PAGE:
Wow, I'll have to listen more closely. and do the sound designers create the less fantastical stuff?

TdG: Sure, the doors in the hatch [an underground bunker] are an example of that. They're actually made of wood, but, to make them sound metallic, big, and heavy, our sound designers might use five or six elements: metallic impacts, creaks, a latch, and maybe a heavy boom. It's the combination of those elements that make up the sound of the doors. The hatch also has an electromagnetic buzz happening all the time, and the computer room has retro-sounding Apple IIe computers. One of our techno geeks had some of these computers, so we fired them up and recorded them.

The scenes with rain always sound amazing.

SW: When it's raining, the sound changes all the time.

It gets lighter and heavier; it moves with the wind. The sound we use involves several layers of effects with specific elements—rain hitting the leaves, the actors' clothing, and other things. [Producer] Ra'uf Glasgow is very adamant about getting the details right. Rain can very easily turn into a mush of noise.

Mixing is a finely tuned balancing act—it's all about aligning the various elements to sound natural.

TdG: We have to make choices about what's going to play and what's not. On a beach scene, for instance, the surf might be so loud, we have to back off of the effects to let the dialogue come through. Or, if the scene has music, we have to leave room for it and back up on other things. Then we listen to everything together—sound effects, music, and dialogue—because they sometimes compete with each other. The producers might even decide to pull the music out if it's ruining the moment for the sound effects, or we might have to pull back on the sound effects for a musical moment.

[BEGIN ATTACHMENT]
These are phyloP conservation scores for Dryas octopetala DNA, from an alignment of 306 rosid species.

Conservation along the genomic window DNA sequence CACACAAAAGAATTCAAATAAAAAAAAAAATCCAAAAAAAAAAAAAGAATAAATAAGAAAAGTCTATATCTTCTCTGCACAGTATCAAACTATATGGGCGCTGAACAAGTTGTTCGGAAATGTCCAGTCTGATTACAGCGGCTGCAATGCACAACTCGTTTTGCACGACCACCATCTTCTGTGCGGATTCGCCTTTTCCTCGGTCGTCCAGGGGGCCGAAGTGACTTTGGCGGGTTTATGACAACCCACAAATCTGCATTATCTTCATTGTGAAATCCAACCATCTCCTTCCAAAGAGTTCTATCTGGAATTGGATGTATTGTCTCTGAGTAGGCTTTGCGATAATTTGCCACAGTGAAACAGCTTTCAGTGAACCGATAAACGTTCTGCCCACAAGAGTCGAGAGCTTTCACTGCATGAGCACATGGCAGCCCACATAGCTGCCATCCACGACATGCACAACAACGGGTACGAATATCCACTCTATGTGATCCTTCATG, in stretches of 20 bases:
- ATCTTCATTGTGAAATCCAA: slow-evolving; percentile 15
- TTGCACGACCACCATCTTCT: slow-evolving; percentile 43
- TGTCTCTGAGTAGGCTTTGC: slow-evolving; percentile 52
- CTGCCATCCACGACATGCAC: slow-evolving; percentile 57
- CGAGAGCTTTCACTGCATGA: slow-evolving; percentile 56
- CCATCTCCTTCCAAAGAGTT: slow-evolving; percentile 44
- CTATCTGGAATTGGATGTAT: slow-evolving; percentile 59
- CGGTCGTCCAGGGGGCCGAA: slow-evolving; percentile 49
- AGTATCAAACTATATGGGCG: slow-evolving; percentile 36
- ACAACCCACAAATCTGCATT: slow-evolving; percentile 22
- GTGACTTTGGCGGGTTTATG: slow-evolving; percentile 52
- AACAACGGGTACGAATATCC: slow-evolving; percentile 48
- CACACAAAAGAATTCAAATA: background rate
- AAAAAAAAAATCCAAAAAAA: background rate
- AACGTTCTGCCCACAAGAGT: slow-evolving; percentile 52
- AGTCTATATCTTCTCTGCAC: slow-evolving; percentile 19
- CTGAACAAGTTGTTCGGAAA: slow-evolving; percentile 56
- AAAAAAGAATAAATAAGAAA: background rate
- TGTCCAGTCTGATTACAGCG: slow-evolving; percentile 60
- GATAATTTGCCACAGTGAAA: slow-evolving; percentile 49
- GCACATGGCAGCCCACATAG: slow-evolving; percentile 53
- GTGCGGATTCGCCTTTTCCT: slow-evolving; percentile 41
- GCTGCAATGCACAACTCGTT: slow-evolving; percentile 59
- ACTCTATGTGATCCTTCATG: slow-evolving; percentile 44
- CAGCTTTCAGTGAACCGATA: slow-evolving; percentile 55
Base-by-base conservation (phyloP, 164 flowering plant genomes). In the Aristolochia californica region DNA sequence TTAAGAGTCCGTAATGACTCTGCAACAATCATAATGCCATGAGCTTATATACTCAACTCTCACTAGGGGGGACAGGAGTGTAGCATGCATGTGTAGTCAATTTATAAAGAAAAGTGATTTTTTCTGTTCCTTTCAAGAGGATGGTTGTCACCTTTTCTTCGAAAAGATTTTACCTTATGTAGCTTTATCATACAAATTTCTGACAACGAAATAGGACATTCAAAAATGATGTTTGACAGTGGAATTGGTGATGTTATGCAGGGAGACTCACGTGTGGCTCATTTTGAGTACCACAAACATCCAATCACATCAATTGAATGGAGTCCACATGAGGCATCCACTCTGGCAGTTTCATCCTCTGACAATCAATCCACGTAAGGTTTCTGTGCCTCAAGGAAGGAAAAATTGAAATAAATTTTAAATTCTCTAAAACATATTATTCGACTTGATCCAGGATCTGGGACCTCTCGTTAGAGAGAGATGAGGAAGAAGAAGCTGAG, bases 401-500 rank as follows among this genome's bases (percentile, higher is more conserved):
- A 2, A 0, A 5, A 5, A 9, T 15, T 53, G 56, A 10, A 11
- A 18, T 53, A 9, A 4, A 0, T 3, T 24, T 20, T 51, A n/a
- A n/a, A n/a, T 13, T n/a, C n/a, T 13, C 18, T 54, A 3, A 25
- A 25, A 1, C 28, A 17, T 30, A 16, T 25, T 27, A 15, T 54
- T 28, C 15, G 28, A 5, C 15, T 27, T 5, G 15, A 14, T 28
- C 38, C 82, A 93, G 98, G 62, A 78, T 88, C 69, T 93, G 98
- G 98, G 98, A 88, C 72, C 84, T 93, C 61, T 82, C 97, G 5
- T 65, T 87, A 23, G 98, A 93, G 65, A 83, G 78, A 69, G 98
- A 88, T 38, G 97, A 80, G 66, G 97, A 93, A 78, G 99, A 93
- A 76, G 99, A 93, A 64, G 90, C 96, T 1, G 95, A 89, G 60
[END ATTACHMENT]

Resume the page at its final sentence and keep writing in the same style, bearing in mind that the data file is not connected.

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Locke (Terry O'Quinn) leads fellow Lost survivors through the jungle one more time.

Composer Michael Giacchino's score is incredibly cinematic.

FM: Most network shows do a few scoring sessions and then library the cues and reuse them every week. Lost has an original score every week, recorded with an orchestra. They're all live sessions with, I think, 40 string players.

So, There are No synths—it's all real string players. No wonder it sounds so good. how many tracks are you mixing?

FM: There are 60 dialogue tracks; 12 tracks are for music, and the 140 or more effects tracks can run the total to over 200. We use the Digidesign Pro Tools editing system; that allows us to handle even more virtual tracks.

What sort of speakers are you listening through when you make all of these mixing decisions? Some Home Theater readers might want to duplicate your system so they can hear exactly what you heard when you did the mix.

FM: We have a big JBL THX theatrical monitoring system in our studio, but, for the most part, we use a home theater–type 5.1 system with THX-approved M&K MPS-150 speakers and the MPS-350 subwoofer. It's the same system Skywalker, Sony, Warner, and, of course, Disney use. We monitor our stereo mix on Genelec 1029A speakers.

Do you guys have any inside dope about where Lost is headed?

TdG: They do give us advance knowledge on certain story lines we need to know about, but we can't talk about them. I will say there are sound effects in some episodes that provide clues about stuff that will be revealed later on. You could call them Easter eggs for very careful listeners.

Last question: Do you have a favorite episode?

TdG: The episode ["One of Them"] from season two when Sayid was in Iraq was a lot of fun to mix. There's a lot going on in the surrounds, and there are explosions in the subwoofer. The pilot has always been a favorite of mine, and we spent the most time mixing that one. Scott and Frank were nominated for Emmys both years; I was nominated the first year. We won awards from the Motion Picture Sound Editors guild for the pilot episode. It's great to be recognized by our peers, and that's very gratifying for us.